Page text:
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Honor the Past and Commit to the Legacy
Legacy being Sociotechnical Systems and Decisions
As a leader, I understood that I own the consequences of the team's and my own decisions.
What I didn’t know is that you also have some accountability for the decisions made in the past before you were there. Or at least, I ignored how much they influenced all the decision-making.
Understanding the Legacy
I’m a software engineer. I have dealt with Legacy Systems, refactored them, added monitoring to them, adapted them to the new business needs, and even made the obvious mistake of redoing a Legacy System from scratch.
After several years of dealing with Legacy Software Systems, I thought I knew how to deal with them.
Damn. Legacy Software Systems are easier than Legacy Sociotechnical Systems. In addition, I also ignored that all Legacies are Sociotechnical Systems. Therefore, when I dealt with Legacies, I ignored the Sociotechnical part.
Legacies can show in many forms, but I would like to focus on two main categories:
A Legacy without people working on it. The dev team might be working on something else, or they left the organization.
A Legacy with people working on it. People are still working on the products/projects, but leaders/managers or people with the vision/purpose left the organization.
The former is the one I’m most familiar with. A System is abandoned in pursuit of new business models. It starts with a sentence as “we will put this product in maintenance mode to focus on more business priority stuff.”
The latter is one I will speak about in this post. That Legacy is harder to identify. It’s not obvious it’s a Legacy, and it doesn’t feel like it has technical debt only. It can feel like bad management/leadership, poor vision, too much leadership rotation, or lack of direction…
I experienced it when I joined as a leader in a team or tribe.
It happens in other scenarios when an experienced team member or a person with strong influence like a Product Manager leaves and they are being replaced.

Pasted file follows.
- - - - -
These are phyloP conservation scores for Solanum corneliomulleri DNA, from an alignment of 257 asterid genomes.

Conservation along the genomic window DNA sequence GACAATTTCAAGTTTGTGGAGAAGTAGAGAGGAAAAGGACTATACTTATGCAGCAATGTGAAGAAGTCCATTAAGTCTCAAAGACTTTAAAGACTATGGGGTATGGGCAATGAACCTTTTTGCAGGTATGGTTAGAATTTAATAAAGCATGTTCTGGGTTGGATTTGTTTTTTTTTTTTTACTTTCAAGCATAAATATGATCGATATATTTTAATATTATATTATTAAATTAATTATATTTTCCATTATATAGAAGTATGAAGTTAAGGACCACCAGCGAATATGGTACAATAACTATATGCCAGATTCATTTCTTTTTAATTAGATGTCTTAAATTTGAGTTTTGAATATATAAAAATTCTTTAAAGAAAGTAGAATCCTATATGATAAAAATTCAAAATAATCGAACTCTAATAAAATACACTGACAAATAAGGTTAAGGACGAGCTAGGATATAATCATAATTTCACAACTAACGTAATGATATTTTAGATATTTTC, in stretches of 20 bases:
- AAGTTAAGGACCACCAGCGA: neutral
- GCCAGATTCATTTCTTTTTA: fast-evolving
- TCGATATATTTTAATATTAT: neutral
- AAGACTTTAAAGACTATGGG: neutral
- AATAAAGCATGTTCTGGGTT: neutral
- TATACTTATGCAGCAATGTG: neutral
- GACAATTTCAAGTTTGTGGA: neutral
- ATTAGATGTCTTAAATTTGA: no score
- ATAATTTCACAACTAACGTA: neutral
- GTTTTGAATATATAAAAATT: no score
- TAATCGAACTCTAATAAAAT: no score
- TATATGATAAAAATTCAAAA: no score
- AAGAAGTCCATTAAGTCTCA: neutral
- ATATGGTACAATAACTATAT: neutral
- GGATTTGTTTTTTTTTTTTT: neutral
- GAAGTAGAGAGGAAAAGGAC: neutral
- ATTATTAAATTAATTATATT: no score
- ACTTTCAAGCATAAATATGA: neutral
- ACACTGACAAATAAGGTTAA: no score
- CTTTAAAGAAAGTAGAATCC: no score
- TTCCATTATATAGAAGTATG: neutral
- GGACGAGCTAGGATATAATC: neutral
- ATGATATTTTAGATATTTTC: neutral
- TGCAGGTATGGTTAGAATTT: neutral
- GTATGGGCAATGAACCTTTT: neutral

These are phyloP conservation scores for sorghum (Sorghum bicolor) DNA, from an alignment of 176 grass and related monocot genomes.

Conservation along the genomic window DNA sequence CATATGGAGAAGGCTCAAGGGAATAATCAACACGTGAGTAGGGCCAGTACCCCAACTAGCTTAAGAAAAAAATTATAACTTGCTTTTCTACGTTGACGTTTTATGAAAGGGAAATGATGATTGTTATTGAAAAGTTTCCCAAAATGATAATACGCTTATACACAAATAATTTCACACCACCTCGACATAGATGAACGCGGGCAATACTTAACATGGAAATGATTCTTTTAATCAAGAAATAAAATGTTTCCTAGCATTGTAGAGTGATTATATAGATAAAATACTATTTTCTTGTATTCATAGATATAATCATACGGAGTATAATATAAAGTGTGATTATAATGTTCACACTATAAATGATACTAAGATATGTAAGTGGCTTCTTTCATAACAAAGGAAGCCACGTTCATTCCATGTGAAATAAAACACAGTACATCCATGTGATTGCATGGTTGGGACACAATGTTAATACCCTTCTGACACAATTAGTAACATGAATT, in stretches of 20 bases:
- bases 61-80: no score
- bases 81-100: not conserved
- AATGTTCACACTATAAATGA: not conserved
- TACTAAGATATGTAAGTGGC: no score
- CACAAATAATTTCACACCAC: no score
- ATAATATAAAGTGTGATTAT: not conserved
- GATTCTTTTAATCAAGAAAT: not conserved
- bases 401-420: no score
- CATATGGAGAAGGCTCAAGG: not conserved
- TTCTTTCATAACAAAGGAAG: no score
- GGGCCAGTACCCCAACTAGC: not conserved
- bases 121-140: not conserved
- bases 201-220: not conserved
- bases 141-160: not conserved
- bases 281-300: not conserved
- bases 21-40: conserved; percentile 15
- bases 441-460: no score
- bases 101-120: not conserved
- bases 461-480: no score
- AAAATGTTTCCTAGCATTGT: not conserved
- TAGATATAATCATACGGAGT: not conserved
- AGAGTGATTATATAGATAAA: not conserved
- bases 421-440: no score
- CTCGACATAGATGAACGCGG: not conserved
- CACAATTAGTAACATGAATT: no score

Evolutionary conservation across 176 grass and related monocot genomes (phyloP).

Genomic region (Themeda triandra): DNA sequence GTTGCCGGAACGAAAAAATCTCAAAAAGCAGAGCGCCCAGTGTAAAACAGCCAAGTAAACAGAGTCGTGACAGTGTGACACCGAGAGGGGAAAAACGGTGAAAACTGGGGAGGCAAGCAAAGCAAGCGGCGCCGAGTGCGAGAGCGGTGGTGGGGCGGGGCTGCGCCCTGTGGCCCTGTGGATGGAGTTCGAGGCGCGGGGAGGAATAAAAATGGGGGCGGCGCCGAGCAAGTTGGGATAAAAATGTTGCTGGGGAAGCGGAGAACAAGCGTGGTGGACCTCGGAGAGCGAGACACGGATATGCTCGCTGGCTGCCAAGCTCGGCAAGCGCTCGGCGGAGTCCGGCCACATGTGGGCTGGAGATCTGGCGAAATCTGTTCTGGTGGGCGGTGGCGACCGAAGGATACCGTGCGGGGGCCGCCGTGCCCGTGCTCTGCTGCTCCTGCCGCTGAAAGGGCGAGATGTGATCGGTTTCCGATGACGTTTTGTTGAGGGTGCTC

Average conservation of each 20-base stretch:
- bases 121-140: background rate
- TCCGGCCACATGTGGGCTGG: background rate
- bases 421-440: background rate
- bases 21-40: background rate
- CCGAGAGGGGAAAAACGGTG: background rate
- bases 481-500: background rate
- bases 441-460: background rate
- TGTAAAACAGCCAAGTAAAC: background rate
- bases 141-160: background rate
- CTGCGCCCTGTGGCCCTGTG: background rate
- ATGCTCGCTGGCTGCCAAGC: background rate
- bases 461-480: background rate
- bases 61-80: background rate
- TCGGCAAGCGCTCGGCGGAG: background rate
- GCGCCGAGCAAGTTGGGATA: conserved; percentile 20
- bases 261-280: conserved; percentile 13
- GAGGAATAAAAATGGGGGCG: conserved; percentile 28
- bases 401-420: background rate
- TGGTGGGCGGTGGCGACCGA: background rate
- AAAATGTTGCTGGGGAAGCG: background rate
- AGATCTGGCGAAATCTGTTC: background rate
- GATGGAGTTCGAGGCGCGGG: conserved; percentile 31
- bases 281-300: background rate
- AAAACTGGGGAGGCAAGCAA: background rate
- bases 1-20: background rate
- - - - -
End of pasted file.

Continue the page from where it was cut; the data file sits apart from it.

This new person will be dealing with a Legacy Sociotechnical System. By having this understanding, we can act on it and acknowledge our ignorance of the past.
Leader A leaves with huge knowledge about the decisions made, commitments, people’s growth expectations, why the teams are organized the way they are, and more. Leader B ignores all of that.
Side topic. Here is a Twitter thread about rotation, learning, and how it affects decision-making quality 👇
Avoiding the trap of “I can do it better”
From now on, we will assume we are leader B. We are joining a team or a tribe, and our leaders start onboarding us in the company context.
Our leadership is busy and we will go straight to the points on the onboarding.
Our culture and purpose
The team structure
What’s not working and needs to be fixed
Leadership wants us to fix what’s not working. That’s why we tend to focus on sharing the bad parts. Still, we don’t share a thing that it’s so important and valuable. What worked. Or the experiments and decisions that led the company where it’s today.
By listening to what’s not working, we start creating ideas and beliefs about why it hasn’t worked. And when we join the team on the day to day, we seek those facts that can confirm our beliefs.
Aha! Here’s technical debt, I could have done that better.
I see, the team isn’t cross-functional!
There’s not enough testing!
In less than a month, we have plenty of facts that confirm our beliefs. Previous leadership didn’t know their stuff.
Does it sound familiar to you? You just got into the trap of Confirmation Bias.
Confirmation bias is the tendency to search for, interpret, favor, and recall information in a way that confirms or supports one's prior beliefs or values - Wikipedia